Suid herpesvirus 1, a swine-specific herpesvirus, is the root cause of pseudorabies. Despite its name, it is unrelated to the rabies virus. The virus is capable of infecting a wide range of animals, including swine, cattle, dogs, cats, sheep, and goats. It causes reproductive and respiratory issues as well as sporadic deaths in breeding and finishing hogs. Pigs older than two months old with respiratory infections typically show no symptoms, but piglets and mature pigs with respiratory infections may exhibit coughing, sneezing, fever, constipation, depression, seizures, ataxia, circling, and excessive salivation.

Aujeszky’s Disease in Dogs

Dogs usually get Aujeszky’s Disease when they come in contact with infected feral swine (or eat the meat of infected swine). This puts hunting dogs at a slightly greater risk. 

Fever, severe localized itching, respiratory distress, and symptoms of Aujeszky’s disease in dogs, such as circling, paralysis, and manic behavior, are some of the symptoms. In dire circumstances, sudden death is possible. Dogs can contract the virus by ingesting infected tissues or coming into contact with infected secretions or excretions.

Pseudorabies in Cattle 

When it was discovered, Aujeszky first noticed infected cattle and dogs. He later realized that both species had been in contact with pigs carrying Pseudorabies. In cattle, symptoms of pseudorabies include intense itching followed by neurological signs and death.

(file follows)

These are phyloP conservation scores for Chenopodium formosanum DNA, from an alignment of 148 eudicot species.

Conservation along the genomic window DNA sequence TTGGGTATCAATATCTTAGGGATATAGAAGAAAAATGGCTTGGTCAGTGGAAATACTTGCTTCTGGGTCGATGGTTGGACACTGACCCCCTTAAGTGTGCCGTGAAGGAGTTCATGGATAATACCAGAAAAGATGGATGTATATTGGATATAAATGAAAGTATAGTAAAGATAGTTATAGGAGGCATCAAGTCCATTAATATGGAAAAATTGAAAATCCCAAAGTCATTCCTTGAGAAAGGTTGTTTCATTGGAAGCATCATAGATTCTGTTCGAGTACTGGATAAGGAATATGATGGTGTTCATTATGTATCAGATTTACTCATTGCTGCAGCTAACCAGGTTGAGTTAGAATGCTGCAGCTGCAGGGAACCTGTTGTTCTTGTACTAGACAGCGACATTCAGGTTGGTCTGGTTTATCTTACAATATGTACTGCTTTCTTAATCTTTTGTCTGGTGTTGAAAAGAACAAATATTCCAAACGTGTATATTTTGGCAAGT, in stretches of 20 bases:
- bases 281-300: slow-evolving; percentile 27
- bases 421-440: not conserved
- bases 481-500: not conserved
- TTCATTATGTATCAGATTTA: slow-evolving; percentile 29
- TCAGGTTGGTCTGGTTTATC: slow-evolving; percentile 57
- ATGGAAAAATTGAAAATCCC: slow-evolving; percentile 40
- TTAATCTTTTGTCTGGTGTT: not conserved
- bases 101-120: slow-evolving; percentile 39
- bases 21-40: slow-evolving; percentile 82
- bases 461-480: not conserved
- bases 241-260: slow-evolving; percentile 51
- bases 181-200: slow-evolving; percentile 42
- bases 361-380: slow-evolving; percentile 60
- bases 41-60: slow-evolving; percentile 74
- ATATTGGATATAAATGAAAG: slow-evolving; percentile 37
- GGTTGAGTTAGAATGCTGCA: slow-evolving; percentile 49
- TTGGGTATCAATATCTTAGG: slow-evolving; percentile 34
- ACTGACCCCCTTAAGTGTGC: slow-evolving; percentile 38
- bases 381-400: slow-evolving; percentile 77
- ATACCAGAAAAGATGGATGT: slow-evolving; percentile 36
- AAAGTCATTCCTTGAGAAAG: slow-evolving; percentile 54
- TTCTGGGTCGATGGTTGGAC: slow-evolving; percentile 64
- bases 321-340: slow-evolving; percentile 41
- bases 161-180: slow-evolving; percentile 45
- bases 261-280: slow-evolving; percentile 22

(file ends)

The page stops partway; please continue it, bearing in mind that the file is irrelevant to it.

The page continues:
Aggressive measures have eradicated it from commercial swine and cattle herds in the USA.  

What food animal is frequently affected by Aujeszky’s Disease? Aujeszky’s Disease (Pseudorabies) can infect pigs, cattle, goats and sheep. It can spread when one animal eats the raw carcass of an infected animal, usually hogs. Fortunately, it does not spread to humans. However, because some diseases can mutate and switch hosts- you should not eat an infected animal with Pseudorabies. 

Treatment for Pseudorabies or Aujeszky’s Disease

There is no cure for Pseudorabies. The only effective way to “cure” pigs is to vaccinate them. Additionally, improvements in biosecurity, vaccination, and culling of seropositive animals are all effective ways to control Aujeszky’s Disease in pigs. 

Pseudorabies is a contagious viral illness that primarily affects pigs and is brought on by Suid herpesvirus 1. (SHV-1). 

It is important to note that, aside from humans, horses, and birds, this virus only naturally infects pigs. However, it can also infect dogs, cats, cattle, sheep, goats, and wildlife including opossums, raccoons, rodents, and skunks.